Research Article
Issue Date: August 1994
Published Online: August 01, 1994
Updated: April 30, 2020
Three Images of Interdisciplinary Team Meetings
Author Affiliations
  • Elizabeth Blesedell Crepeau, PhD, OTR, FAOTA, is Associate Professor, Occupational Therapy Department, University of New Hampshire, Durham, New Hampshire 03824
Article Information
Health and Wellness / Mental Health / Multidisciplinary Practice / Rehabilitation, Participation, and Disability / Research
Research Article   |   August 01, 1994
Three Images of Interdisciplinary Team Meetings
American Journal of Occupational Therapy, August 1994, Vol. 48, 717-722.
American Journal of Occupational Therapy, August 1994, Vol. 48, 717-722.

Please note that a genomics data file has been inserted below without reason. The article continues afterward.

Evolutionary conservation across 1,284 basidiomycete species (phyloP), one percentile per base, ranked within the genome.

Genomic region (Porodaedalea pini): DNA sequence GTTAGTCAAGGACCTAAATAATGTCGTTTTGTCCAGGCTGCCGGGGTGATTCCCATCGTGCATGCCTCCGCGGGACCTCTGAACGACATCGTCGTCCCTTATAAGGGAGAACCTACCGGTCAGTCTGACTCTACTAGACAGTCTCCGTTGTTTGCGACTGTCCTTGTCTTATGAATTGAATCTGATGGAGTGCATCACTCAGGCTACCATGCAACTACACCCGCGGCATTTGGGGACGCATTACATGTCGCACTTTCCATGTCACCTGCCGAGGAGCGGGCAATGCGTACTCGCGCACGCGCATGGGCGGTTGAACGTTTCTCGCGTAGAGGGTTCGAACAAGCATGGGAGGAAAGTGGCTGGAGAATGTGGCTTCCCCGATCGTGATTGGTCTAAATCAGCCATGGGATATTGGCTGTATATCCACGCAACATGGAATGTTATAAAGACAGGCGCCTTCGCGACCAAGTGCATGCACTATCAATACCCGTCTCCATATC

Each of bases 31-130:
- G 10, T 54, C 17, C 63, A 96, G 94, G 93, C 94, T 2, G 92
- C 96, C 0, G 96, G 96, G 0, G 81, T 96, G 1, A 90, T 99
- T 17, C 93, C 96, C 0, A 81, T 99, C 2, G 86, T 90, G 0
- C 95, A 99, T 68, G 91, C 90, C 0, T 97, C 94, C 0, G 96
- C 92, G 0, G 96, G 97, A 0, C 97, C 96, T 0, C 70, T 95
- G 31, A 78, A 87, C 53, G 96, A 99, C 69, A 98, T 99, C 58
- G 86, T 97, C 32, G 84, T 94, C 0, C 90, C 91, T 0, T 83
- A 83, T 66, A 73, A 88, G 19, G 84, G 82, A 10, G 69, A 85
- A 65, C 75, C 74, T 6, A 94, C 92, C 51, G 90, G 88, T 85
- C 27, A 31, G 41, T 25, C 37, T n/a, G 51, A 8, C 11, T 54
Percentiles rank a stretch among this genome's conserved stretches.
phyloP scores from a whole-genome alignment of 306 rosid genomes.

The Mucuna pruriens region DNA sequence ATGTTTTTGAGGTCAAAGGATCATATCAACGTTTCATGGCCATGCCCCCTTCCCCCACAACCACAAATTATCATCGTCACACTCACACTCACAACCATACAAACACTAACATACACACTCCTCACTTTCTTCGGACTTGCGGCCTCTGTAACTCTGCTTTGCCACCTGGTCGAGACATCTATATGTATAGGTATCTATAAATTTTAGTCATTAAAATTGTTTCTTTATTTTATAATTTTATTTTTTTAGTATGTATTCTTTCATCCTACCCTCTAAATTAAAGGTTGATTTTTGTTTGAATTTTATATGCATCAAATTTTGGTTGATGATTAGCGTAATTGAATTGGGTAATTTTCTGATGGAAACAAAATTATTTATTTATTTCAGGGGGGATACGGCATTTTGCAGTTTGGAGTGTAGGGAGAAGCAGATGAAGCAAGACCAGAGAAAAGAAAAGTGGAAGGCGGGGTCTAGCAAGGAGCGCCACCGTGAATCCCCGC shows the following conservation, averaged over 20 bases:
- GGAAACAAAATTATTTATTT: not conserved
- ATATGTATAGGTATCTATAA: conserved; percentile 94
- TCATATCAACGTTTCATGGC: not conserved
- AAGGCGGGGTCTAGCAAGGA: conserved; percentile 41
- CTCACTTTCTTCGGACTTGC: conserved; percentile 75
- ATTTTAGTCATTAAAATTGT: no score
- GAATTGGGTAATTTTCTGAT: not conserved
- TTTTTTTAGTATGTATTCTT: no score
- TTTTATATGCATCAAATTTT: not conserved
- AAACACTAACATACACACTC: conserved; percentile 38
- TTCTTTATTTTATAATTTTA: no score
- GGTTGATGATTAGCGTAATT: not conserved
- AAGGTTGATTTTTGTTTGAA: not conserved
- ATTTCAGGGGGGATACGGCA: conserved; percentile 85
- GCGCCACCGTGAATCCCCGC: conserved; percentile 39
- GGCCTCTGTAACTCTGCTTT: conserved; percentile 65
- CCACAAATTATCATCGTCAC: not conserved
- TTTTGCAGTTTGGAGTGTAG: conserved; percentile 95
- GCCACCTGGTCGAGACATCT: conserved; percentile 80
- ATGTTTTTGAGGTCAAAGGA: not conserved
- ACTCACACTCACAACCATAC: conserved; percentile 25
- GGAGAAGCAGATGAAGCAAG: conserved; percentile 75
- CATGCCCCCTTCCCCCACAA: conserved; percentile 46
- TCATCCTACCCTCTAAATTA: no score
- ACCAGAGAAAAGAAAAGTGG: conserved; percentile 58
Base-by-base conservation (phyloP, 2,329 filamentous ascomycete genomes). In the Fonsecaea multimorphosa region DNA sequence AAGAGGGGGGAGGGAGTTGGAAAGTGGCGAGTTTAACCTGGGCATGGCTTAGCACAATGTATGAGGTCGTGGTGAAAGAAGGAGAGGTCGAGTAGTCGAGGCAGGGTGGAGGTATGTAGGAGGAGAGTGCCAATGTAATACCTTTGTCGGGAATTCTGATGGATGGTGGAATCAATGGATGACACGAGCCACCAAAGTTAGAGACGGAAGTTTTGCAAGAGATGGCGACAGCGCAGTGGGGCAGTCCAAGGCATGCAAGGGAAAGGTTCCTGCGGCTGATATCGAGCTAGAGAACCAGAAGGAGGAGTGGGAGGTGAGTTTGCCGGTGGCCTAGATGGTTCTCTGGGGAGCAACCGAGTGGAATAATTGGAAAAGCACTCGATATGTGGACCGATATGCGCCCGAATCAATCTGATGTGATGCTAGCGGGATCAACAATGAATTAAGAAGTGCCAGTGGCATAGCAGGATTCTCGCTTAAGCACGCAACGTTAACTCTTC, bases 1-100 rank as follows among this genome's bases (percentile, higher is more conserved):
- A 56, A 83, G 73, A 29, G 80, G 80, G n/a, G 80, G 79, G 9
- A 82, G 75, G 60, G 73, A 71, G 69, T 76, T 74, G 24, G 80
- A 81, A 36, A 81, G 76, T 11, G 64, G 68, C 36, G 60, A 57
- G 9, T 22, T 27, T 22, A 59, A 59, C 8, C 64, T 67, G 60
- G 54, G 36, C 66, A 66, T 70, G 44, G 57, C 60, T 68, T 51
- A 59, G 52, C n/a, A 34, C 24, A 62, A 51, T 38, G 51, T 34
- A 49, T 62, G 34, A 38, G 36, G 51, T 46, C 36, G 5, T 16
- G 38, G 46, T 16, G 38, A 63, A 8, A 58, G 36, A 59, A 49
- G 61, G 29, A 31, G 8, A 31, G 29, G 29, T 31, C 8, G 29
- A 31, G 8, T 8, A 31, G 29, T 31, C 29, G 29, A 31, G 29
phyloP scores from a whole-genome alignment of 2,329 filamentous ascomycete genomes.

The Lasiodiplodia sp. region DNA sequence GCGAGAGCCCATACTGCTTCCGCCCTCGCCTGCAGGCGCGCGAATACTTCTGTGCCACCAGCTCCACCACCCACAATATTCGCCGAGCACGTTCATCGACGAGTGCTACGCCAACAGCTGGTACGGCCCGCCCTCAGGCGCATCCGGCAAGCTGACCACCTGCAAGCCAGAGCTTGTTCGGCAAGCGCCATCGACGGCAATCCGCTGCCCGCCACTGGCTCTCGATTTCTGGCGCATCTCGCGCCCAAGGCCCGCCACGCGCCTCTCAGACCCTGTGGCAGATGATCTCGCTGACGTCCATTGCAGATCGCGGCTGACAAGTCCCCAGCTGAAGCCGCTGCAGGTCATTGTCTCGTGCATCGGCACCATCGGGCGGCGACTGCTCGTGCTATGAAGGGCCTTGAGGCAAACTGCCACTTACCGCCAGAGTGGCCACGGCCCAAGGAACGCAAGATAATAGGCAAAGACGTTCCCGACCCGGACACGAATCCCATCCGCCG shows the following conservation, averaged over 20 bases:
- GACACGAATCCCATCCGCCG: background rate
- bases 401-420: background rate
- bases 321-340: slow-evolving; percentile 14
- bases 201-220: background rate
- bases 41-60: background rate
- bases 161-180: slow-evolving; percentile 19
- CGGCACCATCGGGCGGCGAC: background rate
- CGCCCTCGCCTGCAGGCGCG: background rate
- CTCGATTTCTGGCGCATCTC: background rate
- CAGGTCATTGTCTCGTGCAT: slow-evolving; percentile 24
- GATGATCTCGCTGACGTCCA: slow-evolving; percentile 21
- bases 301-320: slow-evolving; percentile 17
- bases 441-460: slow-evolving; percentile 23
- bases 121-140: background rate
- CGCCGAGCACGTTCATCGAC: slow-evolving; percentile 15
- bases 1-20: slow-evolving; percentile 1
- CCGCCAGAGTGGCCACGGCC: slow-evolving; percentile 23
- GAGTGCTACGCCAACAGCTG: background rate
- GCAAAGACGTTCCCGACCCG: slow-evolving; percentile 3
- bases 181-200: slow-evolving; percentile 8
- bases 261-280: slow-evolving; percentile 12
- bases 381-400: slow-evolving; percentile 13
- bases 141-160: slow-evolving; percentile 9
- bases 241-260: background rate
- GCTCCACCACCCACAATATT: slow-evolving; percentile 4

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Teams are an essential aspect of health care today, especially in rehabilitation or chronic illness where the course of care is frequently long, complex, and unpredictable. The coordinative function of teams and their interdisciplinary aspects are thought to improve patient care because team members bring their unique professional skills together to address patient problems. This coordination is enacted through the team meeting, which typically results in an integrated care plan. This professional image of team meetings is explicit and addresses the description and provision of care as objective and rational activities. In contrast, the constructed and ritualistic images of health care team meetings are implicit and concern the less objective and rational aspects of planning care. The constructed image pertains to the definitional activity of team members as they try to understand patient troubles and achieve consensus. This process involves the individual clinical reasoning of team members and the collective reasoning of the group. The ritualistic image is that aspect of team meetings in which the team affirms and reaffirms its collective identity. Drawing from field research of geropsychiatric team meetings, this article defines and explicates these images, focusing on the constructed and ritualistic aspects of team meetings and the influence of these images on group function.